Section 1322(b)(2) provides that:
(b) Subject to subsections (a) and (c) of this section, the plan may--
(2) modify the rights of holders of secured claims, other than a claim secured only by a security interest in real property that is the debtor's principal residence, or of holders of unsecured claims, or leave unaffected the rights of holders of any class of claims....
11 U.S.C.A. § 1322(b)(2) (emphasis added).
Stressing that their proposed plan would satisfy their debt obligation to Oak Tree, the Washingtons assert that there is a threshold issue we must decide before reaching this primary issue--whether a claim is modified when all defaults are cured and the creditor is paid the full value of its claim. The Washingtons did not properly raise this issue below and, therefore, we will not address it now. See Fransaw v. Lynaugh, 810 F.2d 518, 523 (5th Cir.) ("[W]e will not consider [this issue] because of our well-established practice of refusing to address issues raised for the first time on appeal."), cert. denied, 483 U.S. 1008, 107 S.Ct. 3237, 97 L.Ed.2d 742 (1987)
See, e.g., In re Ireland, 137 B.R. 65, 70-71 (Bankr.M.D.Fla.1992) (credit life and disability policies do not constitute "additional security" for section 1322(b)(2) purposes); In re Jackson, 136 B.R. 797, 800-801 (Bankr.N.D.Ill.1992) (boilerplate language securing mortgage by insurance proceeds and fixtures in addition to residence does not constitute additional security); In re Wright, 128 B.R. 838, 844 (Bankr.N.D.Ga.1991) (creditor's rights under security deed to returned, unearned, and payable insurance premiums upon foreclosure do not constitute additional security to modify debt); In re Selman, 120 B.R. 576, 579 (Bankr.D.N.M.1990) (credit life and hazard insurance policies constitute additional security); In re Braylock, 120 B.R. 61, 64 (Bankr.N.D.Miss.1990) (where policy was obtained optionally, unearned premium is refundable to debtor, and proceeds become available only upon debtor's death, policy is not additional security interest permitting modification of secured claim); In re Diquinzio, 110 B.R. 628, 629 (Bankr.D.R.I.1990) ("[W]e reject (this time without difficulty) the debtors' contention that ITT's contingent interest in a credit life insurance policy represents additional security which would entitle the debtor to modify ITT's mortgage payments in its Chapter 13 plan. This argument is totally without merit."); In re Ross, 107 B.R. 759, 762 (Bankr.W.D.Okla.1989) ("[T]he common, 'boilerplate' language in mortgage instruments, referring to insurance, rents and profits, buildings, improvements, machinery, equipment and the like, did not constitute additional security....") (emphasis added); Transouth Fin. Corp. v. Hill, 106 B.R. 145, 146-47 (W.D.Tenn., E.D.1989) (optional credit life and disability insurance written in connection with loan constitutes additional security for modification); In re Wilson, 91 B.R. 74, 76 (Bankr.W.D.Mo.1988) (where creditor took security interest in three insurance policies, not only in proceeds but in the return premiums, insurance constitutes additional security); In re Stiles, 74 B.R. 708, 710 (N.D.Ala.1987) (interest in policy of insurance on lives of debtors constitutes additional security)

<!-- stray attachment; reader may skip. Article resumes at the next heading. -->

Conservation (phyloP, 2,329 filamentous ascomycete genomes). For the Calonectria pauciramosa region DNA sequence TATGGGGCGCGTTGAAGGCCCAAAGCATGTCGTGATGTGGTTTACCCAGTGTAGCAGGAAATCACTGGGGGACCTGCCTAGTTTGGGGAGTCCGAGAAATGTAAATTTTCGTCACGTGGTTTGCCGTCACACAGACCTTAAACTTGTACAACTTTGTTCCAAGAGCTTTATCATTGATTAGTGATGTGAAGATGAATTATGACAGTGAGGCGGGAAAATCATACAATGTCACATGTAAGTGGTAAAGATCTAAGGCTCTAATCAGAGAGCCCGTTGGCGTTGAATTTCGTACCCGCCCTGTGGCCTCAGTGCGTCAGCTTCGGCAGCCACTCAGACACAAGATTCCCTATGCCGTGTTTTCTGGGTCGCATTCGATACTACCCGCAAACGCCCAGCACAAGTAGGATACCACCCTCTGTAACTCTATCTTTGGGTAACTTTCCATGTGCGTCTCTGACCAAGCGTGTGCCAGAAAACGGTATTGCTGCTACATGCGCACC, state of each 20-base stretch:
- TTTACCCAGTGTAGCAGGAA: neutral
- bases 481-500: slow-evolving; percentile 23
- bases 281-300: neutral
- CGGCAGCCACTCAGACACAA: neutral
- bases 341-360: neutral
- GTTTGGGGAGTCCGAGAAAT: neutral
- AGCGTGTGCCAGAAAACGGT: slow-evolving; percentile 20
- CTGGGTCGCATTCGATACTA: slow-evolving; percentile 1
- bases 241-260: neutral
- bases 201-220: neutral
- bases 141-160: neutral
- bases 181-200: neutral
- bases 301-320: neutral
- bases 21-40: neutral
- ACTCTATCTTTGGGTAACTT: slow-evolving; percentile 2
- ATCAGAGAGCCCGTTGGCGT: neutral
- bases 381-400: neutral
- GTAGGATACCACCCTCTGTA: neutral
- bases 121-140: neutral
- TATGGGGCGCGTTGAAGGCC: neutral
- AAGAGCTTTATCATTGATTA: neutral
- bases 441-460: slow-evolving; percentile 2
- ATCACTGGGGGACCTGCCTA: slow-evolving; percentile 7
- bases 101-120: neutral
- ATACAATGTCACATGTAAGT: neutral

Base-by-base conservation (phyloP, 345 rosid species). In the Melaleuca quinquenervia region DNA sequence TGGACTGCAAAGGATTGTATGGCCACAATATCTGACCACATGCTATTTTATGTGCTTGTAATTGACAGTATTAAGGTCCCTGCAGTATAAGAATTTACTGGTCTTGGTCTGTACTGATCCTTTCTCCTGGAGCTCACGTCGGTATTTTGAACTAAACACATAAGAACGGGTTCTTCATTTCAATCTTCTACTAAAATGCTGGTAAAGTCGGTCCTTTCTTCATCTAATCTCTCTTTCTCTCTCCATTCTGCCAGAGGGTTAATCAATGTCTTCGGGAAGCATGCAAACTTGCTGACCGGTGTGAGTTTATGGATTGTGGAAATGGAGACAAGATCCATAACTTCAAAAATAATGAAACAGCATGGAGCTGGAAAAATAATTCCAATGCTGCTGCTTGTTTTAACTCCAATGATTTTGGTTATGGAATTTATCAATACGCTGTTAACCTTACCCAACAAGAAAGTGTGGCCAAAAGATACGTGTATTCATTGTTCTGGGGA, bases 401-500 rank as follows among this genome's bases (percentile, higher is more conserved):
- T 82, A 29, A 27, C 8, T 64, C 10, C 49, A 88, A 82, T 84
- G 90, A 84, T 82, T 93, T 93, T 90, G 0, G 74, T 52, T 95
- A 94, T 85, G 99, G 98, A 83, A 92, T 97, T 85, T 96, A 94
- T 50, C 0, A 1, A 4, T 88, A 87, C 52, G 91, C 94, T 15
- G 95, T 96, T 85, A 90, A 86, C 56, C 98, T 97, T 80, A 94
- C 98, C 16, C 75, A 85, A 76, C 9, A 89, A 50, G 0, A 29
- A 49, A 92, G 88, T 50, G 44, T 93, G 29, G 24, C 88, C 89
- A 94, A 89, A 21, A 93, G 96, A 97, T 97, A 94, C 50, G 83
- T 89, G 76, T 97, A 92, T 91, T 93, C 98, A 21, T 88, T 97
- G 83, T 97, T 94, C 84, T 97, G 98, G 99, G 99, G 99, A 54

Courts must rely upon the plain meaning of the statutory language, especially since the legislative history of the Bankruptcy Code does not offer explicit guidance as to what constitutes "other security" under 11 U.S.C. § 1322(b)(2). See In re Harris, 94 B.R. 832, 835 (D.N.J.1989) ("The 'plain meaning' of the language is the 'primary and ordinarily the most reliable, source of interpreting the meaning of a statute.' ") (citation omitted); see also Ireland, 137 B.R. at 70, quoting Diquinzio, 110 B.R. at 629
Looking to other sections of the Bankruptcy Code for guidance, the Wright court found "other security" to be an item of collateral upon which a lien or security interest has been perfected within the purview of applicable state law. Wright, 128 B.R. at 843 (stating that, to secure a debt, a security interest must arise under the security deed and "only properly perfected secured claims will be considered relevant in determining whether the § 1322(b)(2) exception applies"). Accordingly, the court concluded that, in the absence of foreclosure where the creditor held rights to insurance premiums upon foreclosure, "the rights ... to returned, unearned and payable insurance premiums do not constitute additional security for debt in the common sense usage of the term in § 1322(b)(2)." Id. at 844
Refusing to even discuss the point, the Diquinzio court held: "[W]e reject (this time without difficulty) the debtors' contention that ITT's contingent interest in a credit life insurance policy represents additional security which would entitle the debtor to modify ITT's mortgage payments in its Chapter 13 plan. This argument is totally without merit." Diquinzio, 110 B.R. at 629. Relying upon Diquinzio, the Ireland court also summarily dismissed this point. See Ireland, 137 B.R. at 70-71.
See supra note 6 (establishing that we must rely upon the plain meaning of the statutory language); see also supra note 3 (quoting section 1322(b)(2)). Specifically, the primary purpose of section 1322(b)(2) is to provide stability in the residential home financing industry and markets, as was recognized in In re Hall, 117 B.R. 425, 428 (Bankr.S.D.Ind.1990):